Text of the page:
Diario del proyecto Invasive Species in Nova Scotia

Archivos de diario de noviembre 2021

25 de noviembre de 2021

The European Starling (Sturnus vulgaris)

The European Starling (Sturnus vulgaris) is an invasive species that is native to Europe. It was intentionally introduced in 1890 to New York City’s Central Park by the America Acclimatization Society. They released 100 birds to Central Park with the hopes of introducing the many bird species that were mentioned throughout Shakespeare’s works and seeing them represented in North America [1].

Since their introduction, the European Starling has become widespread across North America, ranging from Mexico all the way up to the Northern treeline in Canada. Already by 1950 they had spread across the North American continent and reach the Pacific Coast. They prefer open regions such as fields, pastures, lawns, marshes, and shorelines, and so, they can be found in both rural and urban settings.

Starlings are aggressive cavity nesters who live in enormous flocks, outcompeting native cavity nesting birds for nest sites. Starlings typically build nests in tree holes, nest boxes, openings in building walls, cliff crevices and rural mailboxes. They often form roosts under bridges, on ledges, or in trees. The combined weight of the birds has been known to break branches of trees. As a stewardship action to reduce this invasive alien species impact, you can repair and seal and exterior cavities where birds can nest, with openings like vents that can’t be sealed the openings should be covered with wire mesh.

European Starlings have short stubby tails and triangular wings. They are generally described as “chunky” and humpbacked birds. As adults they range 19-23cm in length with a wingspan of 31-44cm. Breeding starlings have glossy black plumage with purple and green reflections, yellow ills, and reddish brown legs. In the Fall, Starling’s bills become darker in colour and white spots develop on the body feathers.

European starlings are omnivores, feeding mainly on insects and fruit, but will also forage on human food waste and on agricultural crops [1]. For this reason, as another stewardship action, you can eliminate anthropogenic food sources which includes bird feeders for other species.

A fun fact about European Starlings is that they are excellent vocal mimics and can mimic the song of up to 20 different bird species.

  1. New York Invasive Species (IS) Information. European Starling. Updated: May 31, 2021 [accessed September 10, 2021]. Retrieved from: http://nyis.info/invasive_species/european-starling/
Publicado el noviembre 25, 2021 05:45 TARDE por jgilice1 jgilice1 | 0 comentarios | Deja un comentario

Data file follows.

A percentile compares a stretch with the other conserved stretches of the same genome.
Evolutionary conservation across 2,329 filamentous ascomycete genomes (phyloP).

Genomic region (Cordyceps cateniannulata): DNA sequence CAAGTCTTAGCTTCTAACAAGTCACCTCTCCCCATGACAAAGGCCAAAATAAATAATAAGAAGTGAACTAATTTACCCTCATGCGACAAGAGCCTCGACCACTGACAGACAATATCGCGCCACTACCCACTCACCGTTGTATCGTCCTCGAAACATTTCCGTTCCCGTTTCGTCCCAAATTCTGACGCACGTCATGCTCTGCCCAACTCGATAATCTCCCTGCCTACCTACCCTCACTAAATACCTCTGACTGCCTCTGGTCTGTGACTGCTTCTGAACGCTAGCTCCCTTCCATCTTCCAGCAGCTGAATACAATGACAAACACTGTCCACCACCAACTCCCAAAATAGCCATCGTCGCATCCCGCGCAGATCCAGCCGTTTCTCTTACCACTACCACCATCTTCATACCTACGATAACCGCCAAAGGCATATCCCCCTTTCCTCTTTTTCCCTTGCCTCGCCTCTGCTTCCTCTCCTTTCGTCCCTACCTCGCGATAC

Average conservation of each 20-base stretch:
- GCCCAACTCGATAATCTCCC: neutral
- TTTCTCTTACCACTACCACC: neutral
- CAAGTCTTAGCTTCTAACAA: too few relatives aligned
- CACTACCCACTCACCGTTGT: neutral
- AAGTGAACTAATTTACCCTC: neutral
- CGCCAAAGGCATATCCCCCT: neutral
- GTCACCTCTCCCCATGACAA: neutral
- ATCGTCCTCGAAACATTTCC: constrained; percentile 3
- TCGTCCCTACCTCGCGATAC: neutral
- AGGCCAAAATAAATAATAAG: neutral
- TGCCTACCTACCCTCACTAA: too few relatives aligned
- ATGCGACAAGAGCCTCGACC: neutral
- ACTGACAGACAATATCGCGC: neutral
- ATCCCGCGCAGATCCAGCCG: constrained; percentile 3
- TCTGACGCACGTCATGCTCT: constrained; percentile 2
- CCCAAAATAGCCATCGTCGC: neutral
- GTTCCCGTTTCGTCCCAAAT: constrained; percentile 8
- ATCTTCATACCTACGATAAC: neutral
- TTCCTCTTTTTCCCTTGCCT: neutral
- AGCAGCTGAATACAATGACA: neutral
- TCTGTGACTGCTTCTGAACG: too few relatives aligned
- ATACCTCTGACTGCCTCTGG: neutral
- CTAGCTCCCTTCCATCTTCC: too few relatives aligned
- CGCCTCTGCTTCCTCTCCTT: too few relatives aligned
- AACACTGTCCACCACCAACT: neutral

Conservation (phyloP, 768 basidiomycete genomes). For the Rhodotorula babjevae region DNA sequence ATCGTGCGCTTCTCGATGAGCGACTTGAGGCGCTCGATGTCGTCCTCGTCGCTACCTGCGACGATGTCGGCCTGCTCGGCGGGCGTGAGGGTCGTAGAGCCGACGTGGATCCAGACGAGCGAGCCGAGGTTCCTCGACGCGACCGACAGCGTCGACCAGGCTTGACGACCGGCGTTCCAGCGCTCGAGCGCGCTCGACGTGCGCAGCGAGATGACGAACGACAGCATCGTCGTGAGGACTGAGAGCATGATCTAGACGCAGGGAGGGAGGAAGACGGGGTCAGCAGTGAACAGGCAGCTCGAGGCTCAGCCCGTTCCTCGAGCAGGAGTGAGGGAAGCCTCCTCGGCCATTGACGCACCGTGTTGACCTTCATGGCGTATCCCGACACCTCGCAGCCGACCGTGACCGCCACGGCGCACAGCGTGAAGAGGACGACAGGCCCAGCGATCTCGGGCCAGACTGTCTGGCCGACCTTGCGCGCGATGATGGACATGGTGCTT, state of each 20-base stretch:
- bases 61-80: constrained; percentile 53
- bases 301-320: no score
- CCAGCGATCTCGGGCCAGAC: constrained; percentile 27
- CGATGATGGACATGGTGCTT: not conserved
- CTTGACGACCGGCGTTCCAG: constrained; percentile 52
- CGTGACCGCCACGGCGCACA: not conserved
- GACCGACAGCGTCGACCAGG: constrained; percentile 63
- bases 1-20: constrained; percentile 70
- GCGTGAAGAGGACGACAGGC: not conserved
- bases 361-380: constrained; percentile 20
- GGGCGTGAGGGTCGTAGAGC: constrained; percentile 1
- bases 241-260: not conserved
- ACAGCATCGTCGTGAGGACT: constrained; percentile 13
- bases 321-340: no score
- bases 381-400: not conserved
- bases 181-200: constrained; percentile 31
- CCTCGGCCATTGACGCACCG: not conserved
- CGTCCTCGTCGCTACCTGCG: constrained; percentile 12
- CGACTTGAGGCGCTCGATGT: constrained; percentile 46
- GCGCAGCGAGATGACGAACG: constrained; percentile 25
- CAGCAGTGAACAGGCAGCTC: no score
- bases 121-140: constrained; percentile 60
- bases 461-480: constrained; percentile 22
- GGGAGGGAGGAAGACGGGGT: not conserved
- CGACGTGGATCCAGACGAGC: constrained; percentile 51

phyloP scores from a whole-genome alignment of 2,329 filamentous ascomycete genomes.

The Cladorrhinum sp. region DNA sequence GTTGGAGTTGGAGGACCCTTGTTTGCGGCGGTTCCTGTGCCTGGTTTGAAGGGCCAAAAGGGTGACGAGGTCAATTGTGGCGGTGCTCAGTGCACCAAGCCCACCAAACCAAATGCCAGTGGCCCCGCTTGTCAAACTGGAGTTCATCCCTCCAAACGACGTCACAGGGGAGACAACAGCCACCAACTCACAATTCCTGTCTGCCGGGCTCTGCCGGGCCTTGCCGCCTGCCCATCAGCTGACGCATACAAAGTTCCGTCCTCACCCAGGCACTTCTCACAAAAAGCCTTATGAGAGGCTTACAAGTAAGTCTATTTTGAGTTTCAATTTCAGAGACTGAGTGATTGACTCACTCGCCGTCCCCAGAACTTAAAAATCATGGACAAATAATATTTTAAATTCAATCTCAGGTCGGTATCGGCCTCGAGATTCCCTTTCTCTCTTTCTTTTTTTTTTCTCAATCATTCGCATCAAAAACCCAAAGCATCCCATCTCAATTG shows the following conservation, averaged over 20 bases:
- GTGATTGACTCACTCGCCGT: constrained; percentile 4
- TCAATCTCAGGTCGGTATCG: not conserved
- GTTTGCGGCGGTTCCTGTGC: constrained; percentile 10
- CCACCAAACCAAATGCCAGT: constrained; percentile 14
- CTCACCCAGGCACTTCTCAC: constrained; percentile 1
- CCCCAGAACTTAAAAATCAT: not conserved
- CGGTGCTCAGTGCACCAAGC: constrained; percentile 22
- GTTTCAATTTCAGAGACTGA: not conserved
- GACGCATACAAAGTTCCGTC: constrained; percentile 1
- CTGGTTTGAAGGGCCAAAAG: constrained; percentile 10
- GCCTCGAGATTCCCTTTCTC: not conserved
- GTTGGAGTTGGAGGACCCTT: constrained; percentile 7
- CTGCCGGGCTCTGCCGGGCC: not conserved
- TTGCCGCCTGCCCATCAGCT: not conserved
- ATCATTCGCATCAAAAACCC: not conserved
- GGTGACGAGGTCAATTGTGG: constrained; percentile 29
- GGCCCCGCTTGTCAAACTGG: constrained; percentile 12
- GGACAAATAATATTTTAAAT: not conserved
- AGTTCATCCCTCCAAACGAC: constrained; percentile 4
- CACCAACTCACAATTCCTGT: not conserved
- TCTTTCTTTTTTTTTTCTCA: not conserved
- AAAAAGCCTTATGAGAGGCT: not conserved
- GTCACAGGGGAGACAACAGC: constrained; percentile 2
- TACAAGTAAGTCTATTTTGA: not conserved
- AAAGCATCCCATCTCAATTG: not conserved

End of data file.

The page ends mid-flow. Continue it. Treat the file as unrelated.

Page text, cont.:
30 de noviembre de 2021

European Green Crab (Carcinus maenas)

The Green Crab is a small shore crab found in shallow water, generally in sheltered areas. They appeared in the 1950s in the bay of Fundy, probably after moving up the infested coast of northeastern united states. They are common in salt marshes, on sandy beaches, and on rocky coasts, and they can tolerate a wide range of salinities. In adult green crabs their carapace can reach up to 10cm but are usually less than 8cm. They range from mottled, green, red, yellow, to brown in coloration. They have serrated shells with five spines on either side of the eyes and three between the eyes. Their back legs are pointed, slightly flattened, and hairy.

Green crabs are voracious consumers of both plants and animals, especially soft-shelled clams, oysters, quahogs, and mussels. They destroy beds of bivalves and uproot Eel grass, an important habitat-forming species for native fish, invertebrates, and waterfowl. They also outcompete native crab species for resources such as food and space. These behaviours all result in a negative impact on biodiversity and harm local fisheries. They have been given the nickname cockroaches of the sea.

Green Crabs are thought to spread mostly during their larval stage where they are moved about in ballast water transfers or drifting on ocean currents. Their larval stage can last up to 90 days. Adult Green Crabs can survive for a long time in fresh water and out of the water. They can also be introduced if fishing gear is moved to a new area or if crabs are intentionally discarded with bycatch outside of their catch area.

Always remember to clean, drain, dry your boat before entering a new body of water to prevent the spread of green crabs. If Green Crabs are caught as by-catch do not release them.

Publicado el noviembre 30, 2021 07:30 TARDE por jgilice1 jgilice1 | 0 comentarios | Deja un comentario